There are pros and cons to using external vendors, but when it comes to eliminating AI bias, it is best to partner with an expert.
This piece is in partnership with SolasAI in support of our recent joint webinar AI In Lending Webinar: Competitive Advantage & Regulatory Compliance on Wednesday, Sept. 20. For more information or to watch the webinar click here.
For banks, artificial intelligence is proving just as disruptive as the internet and cloud revolutions that preceded it. From fraud detection to the delivery of personalized customer experiences, AI now plays a pivotal role in transforming front, middle, and back office operations.
In recent years, banks have deployed AI tools to evaluate the creditworthiness of customers. Using machine learning, predictive analytics, and risk scoring models, banks can make more informed decisions and efficient credit decisions.
On the surface it sounds rosy. Why not embrace technology that automates workflows, improves customer relations, and reduces risk? In reality, AI poses strategic and ethical challenges for organizations of all sizes, from multinational institutions to regional banks and credit unions.
There are two critical questions to consider. Should banks partner with AI vendors to source out of the box software, or build proprietary platforms in house? And how do they keep up with regulations that govern AI in financial services, especially when evaluating the credit worthiness of customers?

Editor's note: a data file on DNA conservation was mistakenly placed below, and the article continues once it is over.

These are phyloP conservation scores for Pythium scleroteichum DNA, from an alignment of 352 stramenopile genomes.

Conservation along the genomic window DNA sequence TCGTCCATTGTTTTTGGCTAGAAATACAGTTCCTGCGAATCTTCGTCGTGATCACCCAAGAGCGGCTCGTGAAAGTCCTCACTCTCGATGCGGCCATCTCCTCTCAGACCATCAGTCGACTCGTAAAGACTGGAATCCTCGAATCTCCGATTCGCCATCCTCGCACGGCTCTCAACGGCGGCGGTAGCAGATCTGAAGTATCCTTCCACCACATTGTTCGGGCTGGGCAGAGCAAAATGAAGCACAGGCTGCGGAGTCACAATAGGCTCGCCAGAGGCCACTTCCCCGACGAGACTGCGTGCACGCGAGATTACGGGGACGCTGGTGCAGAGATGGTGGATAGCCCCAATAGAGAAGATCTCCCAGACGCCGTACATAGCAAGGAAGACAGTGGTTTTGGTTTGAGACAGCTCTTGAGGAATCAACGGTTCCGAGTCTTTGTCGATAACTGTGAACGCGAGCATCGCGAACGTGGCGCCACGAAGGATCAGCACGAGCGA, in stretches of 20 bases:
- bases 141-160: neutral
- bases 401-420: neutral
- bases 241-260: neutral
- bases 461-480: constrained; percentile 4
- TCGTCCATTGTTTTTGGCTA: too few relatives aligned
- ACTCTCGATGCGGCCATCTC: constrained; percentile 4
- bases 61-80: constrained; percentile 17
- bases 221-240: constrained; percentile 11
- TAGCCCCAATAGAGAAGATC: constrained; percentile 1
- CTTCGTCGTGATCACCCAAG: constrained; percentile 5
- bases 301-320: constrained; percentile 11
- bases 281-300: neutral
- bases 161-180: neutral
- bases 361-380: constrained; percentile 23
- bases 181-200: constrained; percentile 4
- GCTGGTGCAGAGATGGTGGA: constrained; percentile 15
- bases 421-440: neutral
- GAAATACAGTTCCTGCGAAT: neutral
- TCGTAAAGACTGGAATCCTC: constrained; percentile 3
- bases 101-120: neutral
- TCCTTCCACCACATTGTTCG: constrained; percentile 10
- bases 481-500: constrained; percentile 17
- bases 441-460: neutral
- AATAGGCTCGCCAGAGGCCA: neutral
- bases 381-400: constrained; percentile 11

The third-party advantage
Speed to market is one of the biggest advantages of partnering with an AI third-party provider. Out of the box solutions often include pre-configured applications designed to accommodate a multitude of use cases. Many third-party vendors also offer professional services for deployment, a dedicated account manager, and a team of experts to answer questions and resolve issues.
Scalability is another important benefit when managing spikes or dips in demand for services and applications. A third-party platform can be ramped up or down as needed, and banks only pay for the capacity they use.
However, there are potential risks. Firms may find themselves over reliant on third-party vendors operating in a sector undergoing constant evolution. An AI specialist provider who is ahead of the curve in 2023 may be overtaken by the next wave of fintech innovators – and banks may find themselves contractually tied to an organization and offering that is no longer at the cutting edge.